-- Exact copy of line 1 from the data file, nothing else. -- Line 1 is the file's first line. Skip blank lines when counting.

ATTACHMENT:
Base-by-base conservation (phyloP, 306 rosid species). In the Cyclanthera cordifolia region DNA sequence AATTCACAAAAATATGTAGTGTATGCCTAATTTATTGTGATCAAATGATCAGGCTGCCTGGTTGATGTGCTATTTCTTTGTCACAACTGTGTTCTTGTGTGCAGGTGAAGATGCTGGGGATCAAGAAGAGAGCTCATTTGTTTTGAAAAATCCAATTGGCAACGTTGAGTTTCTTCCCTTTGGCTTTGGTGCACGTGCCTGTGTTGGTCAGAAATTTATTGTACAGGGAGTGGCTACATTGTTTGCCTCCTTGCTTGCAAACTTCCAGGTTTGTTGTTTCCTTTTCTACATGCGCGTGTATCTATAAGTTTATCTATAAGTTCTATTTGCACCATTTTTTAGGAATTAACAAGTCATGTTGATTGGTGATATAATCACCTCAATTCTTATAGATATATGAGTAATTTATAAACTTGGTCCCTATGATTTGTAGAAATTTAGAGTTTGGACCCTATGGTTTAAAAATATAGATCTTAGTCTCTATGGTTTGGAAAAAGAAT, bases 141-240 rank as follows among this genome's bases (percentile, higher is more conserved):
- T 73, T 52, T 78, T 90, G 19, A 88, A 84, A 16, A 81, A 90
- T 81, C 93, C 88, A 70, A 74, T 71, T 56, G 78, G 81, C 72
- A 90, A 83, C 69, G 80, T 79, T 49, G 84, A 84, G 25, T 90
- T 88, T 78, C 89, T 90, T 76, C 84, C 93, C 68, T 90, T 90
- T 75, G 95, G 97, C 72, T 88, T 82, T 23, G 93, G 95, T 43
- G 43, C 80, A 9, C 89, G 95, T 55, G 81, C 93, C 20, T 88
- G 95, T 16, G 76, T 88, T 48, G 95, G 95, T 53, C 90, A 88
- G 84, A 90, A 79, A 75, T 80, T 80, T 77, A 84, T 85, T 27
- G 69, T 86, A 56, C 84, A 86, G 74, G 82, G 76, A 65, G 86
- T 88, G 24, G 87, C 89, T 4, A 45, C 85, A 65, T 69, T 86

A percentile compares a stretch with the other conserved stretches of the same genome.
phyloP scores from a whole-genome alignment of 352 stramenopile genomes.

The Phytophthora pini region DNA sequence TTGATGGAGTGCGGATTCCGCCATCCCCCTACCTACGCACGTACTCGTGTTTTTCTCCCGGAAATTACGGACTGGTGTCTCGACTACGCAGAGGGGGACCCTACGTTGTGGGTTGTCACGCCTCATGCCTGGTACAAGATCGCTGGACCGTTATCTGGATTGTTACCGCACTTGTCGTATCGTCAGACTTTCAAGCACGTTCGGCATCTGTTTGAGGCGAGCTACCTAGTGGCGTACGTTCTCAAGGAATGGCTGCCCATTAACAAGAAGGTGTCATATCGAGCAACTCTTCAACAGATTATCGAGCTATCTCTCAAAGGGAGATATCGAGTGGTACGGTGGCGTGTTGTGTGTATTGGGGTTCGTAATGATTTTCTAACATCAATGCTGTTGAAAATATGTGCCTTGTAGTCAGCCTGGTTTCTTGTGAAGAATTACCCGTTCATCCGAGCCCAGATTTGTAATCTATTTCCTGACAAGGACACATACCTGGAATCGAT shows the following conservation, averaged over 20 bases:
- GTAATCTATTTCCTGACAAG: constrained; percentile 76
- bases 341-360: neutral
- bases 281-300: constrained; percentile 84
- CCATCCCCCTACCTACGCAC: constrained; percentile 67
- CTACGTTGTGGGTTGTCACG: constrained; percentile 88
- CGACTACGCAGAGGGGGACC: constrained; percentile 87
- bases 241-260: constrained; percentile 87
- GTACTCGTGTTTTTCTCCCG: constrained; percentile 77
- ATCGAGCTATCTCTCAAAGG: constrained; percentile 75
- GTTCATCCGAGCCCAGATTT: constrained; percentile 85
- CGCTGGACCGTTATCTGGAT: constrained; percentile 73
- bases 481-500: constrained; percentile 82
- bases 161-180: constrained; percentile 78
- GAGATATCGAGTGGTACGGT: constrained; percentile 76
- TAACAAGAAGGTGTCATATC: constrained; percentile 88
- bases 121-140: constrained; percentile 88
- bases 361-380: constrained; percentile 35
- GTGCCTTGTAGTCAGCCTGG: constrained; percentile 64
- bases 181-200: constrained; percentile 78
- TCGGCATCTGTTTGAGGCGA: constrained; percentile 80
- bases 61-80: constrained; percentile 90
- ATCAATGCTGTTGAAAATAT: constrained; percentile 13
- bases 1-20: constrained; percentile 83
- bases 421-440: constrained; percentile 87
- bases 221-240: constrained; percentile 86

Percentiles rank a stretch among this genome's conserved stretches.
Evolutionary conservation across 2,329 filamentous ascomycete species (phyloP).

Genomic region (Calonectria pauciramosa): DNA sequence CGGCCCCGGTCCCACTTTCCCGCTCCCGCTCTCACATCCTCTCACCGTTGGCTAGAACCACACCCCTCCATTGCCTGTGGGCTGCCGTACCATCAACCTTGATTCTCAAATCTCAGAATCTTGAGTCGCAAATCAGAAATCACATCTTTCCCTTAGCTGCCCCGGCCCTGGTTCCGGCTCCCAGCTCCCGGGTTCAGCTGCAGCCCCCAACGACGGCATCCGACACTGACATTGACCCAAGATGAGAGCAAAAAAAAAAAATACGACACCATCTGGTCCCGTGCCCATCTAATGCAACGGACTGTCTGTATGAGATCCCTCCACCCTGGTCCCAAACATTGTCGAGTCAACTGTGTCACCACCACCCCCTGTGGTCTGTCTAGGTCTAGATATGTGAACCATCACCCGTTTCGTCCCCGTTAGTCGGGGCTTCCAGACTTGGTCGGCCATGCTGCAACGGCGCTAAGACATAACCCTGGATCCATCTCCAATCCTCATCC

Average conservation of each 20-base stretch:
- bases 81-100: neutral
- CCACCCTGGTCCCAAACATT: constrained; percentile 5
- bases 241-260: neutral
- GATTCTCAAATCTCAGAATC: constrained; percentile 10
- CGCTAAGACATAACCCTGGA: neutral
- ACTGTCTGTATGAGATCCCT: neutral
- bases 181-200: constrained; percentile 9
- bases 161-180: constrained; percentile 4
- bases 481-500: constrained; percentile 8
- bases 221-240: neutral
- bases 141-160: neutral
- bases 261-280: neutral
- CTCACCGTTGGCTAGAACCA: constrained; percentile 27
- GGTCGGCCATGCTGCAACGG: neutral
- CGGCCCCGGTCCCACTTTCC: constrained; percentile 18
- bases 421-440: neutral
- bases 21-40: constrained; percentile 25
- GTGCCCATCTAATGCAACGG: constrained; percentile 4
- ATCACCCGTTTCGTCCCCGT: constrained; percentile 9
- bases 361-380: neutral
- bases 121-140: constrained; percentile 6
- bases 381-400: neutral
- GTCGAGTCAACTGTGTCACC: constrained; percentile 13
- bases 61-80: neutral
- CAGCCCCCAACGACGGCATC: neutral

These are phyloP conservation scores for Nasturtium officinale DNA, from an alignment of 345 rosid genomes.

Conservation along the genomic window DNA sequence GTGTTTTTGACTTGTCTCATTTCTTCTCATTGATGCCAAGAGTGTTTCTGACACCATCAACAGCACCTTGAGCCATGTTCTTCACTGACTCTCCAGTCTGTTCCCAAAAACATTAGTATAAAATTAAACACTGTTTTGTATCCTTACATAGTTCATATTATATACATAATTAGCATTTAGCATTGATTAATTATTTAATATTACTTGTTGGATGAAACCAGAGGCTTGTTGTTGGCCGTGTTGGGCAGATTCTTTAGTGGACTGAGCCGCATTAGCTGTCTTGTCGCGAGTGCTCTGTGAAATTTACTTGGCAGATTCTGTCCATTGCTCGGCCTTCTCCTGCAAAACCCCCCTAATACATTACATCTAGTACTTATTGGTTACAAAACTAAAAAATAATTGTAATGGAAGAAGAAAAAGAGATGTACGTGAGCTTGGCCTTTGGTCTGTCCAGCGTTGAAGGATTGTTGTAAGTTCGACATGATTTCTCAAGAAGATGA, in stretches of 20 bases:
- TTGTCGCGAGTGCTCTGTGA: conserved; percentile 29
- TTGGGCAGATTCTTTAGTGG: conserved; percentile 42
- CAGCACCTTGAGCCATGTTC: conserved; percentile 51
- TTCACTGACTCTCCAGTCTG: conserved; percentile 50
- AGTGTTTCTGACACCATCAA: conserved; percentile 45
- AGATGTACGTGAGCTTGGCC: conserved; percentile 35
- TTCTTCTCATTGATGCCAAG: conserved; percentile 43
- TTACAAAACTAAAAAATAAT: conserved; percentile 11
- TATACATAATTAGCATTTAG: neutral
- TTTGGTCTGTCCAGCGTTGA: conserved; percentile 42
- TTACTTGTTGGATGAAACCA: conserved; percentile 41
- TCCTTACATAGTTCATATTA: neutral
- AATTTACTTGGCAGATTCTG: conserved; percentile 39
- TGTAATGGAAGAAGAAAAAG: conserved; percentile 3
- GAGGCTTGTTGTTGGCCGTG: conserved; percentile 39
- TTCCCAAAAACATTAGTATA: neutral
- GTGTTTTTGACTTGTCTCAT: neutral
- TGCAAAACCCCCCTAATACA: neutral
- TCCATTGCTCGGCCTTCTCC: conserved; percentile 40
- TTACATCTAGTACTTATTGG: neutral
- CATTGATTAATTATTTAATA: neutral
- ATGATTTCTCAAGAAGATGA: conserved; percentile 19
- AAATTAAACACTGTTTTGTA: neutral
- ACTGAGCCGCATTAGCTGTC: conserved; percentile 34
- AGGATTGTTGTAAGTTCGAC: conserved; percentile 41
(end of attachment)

Base-by-base conservation (phyloP, 306 rosid species). In the Cyclanthera cordifolia region DNA sequence AATTCACAAAAATATGTAGTGTATGCCTAATTTATTGTGATCAAATGATCAGGCTGCCTGGTTGATGTGCTATTTCTTTGTCACAACTGTGTTCTTGTGTGCAGGTGAAGATGCTGGGGATCAAGAAGAGAGCTCATTTGTTTTGAAAAATCCAATTGGCAACGTTGAGTTTCTTCCCTTTGGCTTTGGTGCACGTGCCTGTGTTGGTCAGAAATTTATTGTACAGGGAGTGGCTACATTGTTTGCCTCCTTGCTTGCAAACTTCCAGGTTTGTTGTTTCCTTTTCTACATGCGCGTGTATCTATAAGTTTATCTATAAGTTCTATTTGCACCATTTTTTAGGAATTAACAAGTCATGTTGATTGGTGATATAATCACCTCAATTCTTATAGATATATGAGTAATTTATAAACTTGGTCCCTATGATTTGTAGAAATTTAGAGTTTGGACCCTATGGTTTAAAAATATAGATCTTAGTCTCTATGGTTTGGAAAAAGAAT, bases 141-240 rank as follows among this genome's bases (percentile, higher is more conserved):